A guest came to our Chabad House to celebrate the birthday of his friend, a regular Shabbat congregant. The guest approached me during the meal after services, saying he was going to be speaking at his congregational dinner honoring their rabbi and his wife, and did I happen to know any jokes about a rebbetzin?

“Are you kidding?” I replied with a straight face.

“Oh, right . . . got it, completely off-limits. Plenty about the position of rabbi, but none about his other half.”

Very funny. LOL.

We bantered back and forth as heAre rebbetzins taboo? offered some examples of jokes that had “funny” lines about the rebbetzin—she has a sharp tongue, is hypercritical or often smothering—though the laugh always falls on the rabbi. His hilarity is filtered through her incisiveness.

Did you know that there are no outright jokes about a rebbetzin? (Is she simply sitting behind the mechitzah?) Are rebbetzins taboo?

Yeah. Kinda.

Besides the obvious culprit of real or imagined (or mixture of both) misogyny for the dearth of rebbetzin jokes, I feel there must be a better message in here somewhere. So here’s my take . . .

For a moment, let’s pretend that it is a forgivable offense not to be the butt of a joke, and let me explain how I think this is indeed humorous. Not funny in the laugh-out-loud-kind of way, but more of a subtle, knowing chuckle.

My mother-in-law—a student and teacher of Kabbalah—always warns us before going deep into one of her explanations. Whether it’s about figuring out which school is best for my child or why the roses are not smelling as good as they did last season, she gets to the heart of the matter. So, here I am, warning you that what started off as a joke is now going deep.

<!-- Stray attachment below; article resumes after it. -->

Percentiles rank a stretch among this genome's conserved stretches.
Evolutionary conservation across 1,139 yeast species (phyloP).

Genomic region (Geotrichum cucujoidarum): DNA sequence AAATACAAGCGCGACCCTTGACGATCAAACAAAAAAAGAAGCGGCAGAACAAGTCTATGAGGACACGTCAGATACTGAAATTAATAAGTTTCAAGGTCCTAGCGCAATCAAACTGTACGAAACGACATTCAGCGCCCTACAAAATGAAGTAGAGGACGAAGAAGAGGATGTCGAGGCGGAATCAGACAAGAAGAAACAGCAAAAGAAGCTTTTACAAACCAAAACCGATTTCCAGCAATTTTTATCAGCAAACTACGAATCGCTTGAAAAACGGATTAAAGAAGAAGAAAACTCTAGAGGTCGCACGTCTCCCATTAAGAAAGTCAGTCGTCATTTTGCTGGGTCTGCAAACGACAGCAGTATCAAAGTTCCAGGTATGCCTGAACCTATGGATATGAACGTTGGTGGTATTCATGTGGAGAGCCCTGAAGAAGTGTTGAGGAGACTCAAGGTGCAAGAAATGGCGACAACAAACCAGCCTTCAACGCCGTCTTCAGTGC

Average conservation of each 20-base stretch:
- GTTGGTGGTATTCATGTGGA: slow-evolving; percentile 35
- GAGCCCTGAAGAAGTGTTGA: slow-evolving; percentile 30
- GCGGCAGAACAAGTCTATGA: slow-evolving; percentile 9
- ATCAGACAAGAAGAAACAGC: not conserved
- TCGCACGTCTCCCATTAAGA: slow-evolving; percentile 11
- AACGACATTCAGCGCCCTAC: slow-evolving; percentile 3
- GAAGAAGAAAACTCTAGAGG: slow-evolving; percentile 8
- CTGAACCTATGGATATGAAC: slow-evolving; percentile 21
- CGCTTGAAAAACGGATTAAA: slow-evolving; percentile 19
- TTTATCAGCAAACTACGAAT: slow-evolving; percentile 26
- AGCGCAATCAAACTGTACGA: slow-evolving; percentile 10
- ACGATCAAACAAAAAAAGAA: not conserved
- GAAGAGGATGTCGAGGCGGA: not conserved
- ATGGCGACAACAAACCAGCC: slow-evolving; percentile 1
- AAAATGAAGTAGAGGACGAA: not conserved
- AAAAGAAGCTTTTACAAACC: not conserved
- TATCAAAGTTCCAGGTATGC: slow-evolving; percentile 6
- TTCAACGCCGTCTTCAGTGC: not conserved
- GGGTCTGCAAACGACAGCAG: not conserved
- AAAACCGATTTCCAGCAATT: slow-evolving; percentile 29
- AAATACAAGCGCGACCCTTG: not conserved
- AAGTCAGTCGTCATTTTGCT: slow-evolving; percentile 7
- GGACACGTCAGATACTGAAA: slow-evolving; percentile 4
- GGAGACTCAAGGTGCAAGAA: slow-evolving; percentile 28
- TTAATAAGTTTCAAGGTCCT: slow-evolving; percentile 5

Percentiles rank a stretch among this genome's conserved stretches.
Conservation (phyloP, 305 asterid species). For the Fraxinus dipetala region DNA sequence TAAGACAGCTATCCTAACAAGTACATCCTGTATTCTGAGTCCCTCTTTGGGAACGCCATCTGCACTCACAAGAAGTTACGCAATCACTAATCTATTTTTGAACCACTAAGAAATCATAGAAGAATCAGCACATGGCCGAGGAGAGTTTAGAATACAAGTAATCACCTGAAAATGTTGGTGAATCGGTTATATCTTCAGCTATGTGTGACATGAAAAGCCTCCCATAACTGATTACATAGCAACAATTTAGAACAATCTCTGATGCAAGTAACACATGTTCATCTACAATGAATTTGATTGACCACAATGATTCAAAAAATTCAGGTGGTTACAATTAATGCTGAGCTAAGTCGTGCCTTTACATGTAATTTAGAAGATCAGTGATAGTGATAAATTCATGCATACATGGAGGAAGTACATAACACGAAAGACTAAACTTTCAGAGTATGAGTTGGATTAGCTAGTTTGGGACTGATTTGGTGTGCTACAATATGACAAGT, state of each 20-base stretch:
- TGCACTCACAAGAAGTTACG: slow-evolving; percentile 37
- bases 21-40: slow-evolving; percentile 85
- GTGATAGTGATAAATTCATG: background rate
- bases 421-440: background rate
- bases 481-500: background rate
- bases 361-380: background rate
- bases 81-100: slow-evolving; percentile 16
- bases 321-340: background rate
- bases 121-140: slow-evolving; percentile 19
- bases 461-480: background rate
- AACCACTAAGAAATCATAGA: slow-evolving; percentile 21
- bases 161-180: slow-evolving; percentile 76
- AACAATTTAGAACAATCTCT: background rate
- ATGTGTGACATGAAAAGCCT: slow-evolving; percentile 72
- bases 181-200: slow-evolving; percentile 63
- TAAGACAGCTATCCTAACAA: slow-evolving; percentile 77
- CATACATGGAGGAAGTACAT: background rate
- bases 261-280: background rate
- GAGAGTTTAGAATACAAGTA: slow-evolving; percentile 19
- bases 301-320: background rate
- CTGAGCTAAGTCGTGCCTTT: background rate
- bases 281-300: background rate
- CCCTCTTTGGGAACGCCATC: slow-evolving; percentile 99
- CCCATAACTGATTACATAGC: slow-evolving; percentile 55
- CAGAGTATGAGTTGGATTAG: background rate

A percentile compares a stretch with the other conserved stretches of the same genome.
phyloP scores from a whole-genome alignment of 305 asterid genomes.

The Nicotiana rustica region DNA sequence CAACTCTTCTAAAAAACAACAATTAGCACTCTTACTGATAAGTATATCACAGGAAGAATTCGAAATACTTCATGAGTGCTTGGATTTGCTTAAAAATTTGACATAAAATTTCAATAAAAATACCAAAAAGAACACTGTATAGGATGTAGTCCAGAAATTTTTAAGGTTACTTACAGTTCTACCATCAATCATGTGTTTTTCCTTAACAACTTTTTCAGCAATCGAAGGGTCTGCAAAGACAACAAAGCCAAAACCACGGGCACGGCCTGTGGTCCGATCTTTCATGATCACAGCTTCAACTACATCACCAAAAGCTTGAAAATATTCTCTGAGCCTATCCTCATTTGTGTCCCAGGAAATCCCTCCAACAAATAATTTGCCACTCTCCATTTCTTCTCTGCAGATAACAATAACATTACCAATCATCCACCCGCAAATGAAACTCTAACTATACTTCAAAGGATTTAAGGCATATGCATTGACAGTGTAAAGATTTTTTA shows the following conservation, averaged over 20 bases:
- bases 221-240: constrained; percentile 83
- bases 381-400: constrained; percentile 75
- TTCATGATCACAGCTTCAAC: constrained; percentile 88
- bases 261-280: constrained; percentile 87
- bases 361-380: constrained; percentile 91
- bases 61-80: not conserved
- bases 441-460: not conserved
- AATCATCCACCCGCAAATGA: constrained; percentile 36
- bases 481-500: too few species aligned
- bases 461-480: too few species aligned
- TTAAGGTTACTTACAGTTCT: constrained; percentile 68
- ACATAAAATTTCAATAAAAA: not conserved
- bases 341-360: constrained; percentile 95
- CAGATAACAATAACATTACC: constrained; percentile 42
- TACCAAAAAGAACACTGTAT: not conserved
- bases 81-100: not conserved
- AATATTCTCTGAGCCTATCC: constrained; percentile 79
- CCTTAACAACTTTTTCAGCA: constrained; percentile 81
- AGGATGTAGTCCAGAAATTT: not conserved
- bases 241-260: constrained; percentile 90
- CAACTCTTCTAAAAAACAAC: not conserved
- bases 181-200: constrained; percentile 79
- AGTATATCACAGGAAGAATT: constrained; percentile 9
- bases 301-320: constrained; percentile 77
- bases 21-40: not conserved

According to Kabbalah, everything visible to us in this world is a reflection of its spiritual source up on high. To put it plainly, what we see down below is sourced up above. When we go about our day delivering food to the homeless or helping a neighbor clean up her flooded basement, our physical act of kindness has its source in the supernal attribute of kindness that flows from G‑d. Kindness doesn’t begin down on earth and make its way up to heaven; quite the opposite is true.

All in all, there are 10 heavenly sefirot (or “attributes”) that make up the totality of what we experience socially and emotionally down below, as human beings. Anything you might feel—love, joy, exhilaration, bonding, strength, victory, wisdom, understanding, sincerity—emanates from G‑d’s table. The main difference between the source of the attribute and the way it is recognizable to us is in its potency. Love from above is filtered before it become a dispensable energy form. When we finally do get to express love, it’s usually diluted with our own complementing attributes of strength or fear, and sometimes even further modified with a dose of equanimity.

We intimately know about our own contracting process . . . the way we manage our strong personal feelings and how we calm them down, how we function with an equilibrium.

But how does G‑dly energy make its way from its essential state to the All of the important parts of life get filtered through the feminine practical one we receive inside our bodies? That process is through the feminine attribute called malchut, “royalty.” The feminine energy is what filters the entire cosmos of expression. In reality, until all of the sefirot pass through malchut, they are but the potent potential of their expression. Love up above is filled with potential; it is only through the feminine energy of malchut that love is filtered into the practical feeling I can then express with a kiss on my child’s sweet cheek.

Here is what I found amusing. No overt jokes about the wife of a rabbi? This is but an earthly expression of something Divine. It’s like a cosmic joke. All of the important parts of life get filtered through the feminine. And so does our humor.

The rebbetzin is no laughing matter—not because we don’t have a sense of humor or enjoy a good chuckle, but because in essence, all women and femininity are the embodiment of G‑d’s royalty. So when you think that a woman seems aloof, reserved or private, what you are really experiencing is her regal nature, her comportment.

And in that way, well, I guess we are off-limits. No joke.